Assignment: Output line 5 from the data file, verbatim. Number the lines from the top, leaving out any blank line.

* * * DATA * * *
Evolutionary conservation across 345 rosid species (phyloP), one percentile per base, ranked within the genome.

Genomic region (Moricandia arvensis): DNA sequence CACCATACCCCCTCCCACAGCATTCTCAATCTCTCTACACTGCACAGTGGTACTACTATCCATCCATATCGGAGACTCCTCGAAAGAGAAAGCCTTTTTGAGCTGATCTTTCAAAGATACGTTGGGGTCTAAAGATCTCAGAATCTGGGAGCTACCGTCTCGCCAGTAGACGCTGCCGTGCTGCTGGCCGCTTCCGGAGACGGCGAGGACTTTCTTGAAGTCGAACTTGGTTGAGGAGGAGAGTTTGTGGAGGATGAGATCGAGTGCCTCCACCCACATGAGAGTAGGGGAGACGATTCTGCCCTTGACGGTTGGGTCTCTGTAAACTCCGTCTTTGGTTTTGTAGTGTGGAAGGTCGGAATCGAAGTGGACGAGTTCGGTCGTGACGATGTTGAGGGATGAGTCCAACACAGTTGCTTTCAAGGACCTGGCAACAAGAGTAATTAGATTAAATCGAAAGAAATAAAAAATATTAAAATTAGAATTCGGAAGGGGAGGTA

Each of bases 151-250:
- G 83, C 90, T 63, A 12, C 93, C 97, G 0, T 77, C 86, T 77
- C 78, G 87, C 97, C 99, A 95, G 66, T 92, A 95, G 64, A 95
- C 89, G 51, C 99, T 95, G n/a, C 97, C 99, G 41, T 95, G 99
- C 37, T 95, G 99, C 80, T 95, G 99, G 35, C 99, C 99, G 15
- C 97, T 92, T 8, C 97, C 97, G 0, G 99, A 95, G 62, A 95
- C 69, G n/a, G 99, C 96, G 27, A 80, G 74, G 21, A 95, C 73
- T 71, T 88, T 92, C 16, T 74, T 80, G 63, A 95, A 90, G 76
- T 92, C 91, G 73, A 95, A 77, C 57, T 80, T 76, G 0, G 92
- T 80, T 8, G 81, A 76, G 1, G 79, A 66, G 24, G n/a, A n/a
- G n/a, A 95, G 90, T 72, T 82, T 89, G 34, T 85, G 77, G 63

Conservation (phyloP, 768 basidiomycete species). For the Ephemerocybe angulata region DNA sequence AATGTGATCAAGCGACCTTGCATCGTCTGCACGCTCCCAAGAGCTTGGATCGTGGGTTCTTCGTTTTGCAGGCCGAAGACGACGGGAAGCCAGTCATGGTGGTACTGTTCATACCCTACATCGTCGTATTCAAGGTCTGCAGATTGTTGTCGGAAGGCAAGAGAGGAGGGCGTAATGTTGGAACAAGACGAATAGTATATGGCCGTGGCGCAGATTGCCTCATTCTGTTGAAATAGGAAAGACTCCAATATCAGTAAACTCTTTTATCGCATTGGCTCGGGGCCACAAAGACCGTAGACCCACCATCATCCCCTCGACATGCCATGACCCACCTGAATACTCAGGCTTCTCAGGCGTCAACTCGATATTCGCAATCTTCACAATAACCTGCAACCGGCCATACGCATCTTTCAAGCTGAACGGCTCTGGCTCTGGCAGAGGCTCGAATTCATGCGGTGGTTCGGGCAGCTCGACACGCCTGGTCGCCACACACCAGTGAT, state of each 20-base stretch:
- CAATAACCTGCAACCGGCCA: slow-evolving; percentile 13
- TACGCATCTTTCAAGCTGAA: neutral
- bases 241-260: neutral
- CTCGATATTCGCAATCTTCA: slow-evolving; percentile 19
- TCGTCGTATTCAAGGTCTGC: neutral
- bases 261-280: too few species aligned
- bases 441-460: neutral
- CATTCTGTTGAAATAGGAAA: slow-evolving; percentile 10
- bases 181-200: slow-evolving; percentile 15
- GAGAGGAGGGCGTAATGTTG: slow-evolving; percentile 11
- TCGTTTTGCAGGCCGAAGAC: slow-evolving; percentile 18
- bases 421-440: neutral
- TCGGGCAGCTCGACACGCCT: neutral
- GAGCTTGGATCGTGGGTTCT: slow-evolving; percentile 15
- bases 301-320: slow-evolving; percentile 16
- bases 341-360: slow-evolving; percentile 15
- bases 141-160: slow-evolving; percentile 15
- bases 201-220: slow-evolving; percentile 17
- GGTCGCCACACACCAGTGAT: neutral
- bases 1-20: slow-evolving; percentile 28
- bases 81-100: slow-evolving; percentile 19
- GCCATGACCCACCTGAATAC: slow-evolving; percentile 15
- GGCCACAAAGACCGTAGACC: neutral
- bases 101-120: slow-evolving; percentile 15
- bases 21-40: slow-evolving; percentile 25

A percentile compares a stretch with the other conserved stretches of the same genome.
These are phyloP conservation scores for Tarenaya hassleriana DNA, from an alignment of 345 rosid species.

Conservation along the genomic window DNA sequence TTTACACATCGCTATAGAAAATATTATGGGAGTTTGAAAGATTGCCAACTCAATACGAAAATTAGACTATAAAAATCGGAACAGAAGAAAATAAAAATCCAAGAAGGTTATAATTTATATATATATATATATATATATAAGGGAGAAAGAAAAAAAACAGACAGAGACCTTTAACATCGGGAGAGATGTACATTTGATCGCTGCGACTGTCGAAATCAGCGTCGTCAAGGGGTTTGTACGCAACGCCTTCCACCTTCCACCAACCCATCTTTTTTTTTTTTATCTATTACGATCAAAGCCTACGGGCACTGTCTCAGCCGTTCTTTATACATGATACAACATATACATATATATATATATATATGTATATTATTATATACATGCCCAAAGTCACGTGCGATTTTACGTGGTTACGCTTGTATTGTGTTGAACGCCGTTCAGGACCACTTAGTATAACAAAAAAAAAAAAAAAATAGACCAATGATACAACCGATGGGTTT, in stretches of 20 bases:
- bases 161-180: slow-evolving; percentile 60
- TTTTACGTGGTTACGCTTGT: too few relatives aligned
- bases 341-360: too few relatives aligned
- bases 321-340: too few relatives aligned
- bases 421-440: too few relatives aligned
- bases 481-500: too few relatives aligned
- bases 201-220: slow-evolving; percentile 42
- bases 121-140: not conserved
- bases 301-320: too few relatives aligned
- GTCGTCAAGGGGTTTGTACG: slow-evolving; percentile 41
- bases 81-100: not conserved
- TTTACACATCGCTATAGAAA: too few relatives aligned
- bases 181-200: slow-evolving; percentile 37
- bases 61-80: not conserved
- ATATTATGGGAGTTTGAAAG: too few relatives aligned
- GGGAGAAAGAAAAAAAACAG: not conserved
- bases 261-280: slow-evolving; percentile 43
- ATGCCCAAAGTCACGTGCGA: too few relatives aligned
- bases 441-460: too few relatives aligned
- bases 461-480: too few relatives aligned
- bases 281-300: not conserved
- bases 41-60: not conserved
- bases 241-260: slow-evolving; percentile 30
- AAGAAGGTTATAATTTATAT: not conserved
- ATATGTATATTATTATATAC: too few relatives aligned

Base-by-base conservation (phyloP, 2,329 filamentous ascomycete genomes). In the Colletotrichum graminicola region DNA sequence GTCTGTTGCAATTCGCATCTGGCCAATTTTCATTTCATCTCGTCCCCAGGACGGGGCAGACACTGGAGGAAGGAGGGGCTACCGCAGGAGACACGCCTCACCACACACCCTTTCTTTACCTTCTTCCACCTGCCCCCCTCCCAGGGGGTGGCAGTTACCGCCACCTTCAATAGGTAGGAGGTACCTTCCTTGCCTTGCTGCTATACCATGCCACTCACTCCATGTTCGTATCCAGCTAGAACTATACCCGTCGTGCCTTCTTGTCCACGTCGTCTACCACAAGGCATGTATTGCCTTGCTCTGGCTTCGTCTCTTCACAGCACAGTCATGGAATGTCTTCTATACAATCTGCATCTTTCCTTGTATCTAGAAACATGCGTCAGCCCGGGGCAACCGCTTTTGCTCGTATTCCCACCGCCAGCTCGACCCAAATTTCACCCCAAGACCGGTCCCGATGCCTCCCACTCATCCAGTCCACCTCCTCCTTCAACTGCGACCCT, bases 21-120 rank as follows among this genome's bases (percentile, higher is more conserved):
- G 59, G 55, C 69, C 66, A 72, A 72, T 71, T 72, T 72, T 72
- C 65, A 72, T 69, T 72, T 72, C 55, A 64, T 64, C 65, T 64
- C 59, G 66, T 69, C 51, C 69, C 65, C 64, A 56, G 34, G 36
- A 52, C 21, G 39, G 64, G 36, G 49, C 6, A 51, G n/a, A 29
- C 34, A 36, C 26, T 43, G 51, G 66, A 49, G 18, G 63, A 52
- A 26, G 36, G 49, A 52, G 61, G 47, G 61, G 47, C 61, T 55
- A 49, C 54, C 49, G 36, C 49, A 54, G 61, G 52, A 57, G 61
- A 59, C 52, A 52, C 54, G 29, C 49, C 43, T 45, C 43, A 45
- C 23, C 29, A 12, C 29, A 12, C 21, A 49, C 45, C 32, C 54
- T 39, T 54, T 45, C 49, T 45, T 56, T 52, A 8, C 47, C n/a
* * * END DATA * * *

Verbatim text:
- C 78, G 87, C 97, C 99, A 95, G 66, T 92, A 95, G 64, A 95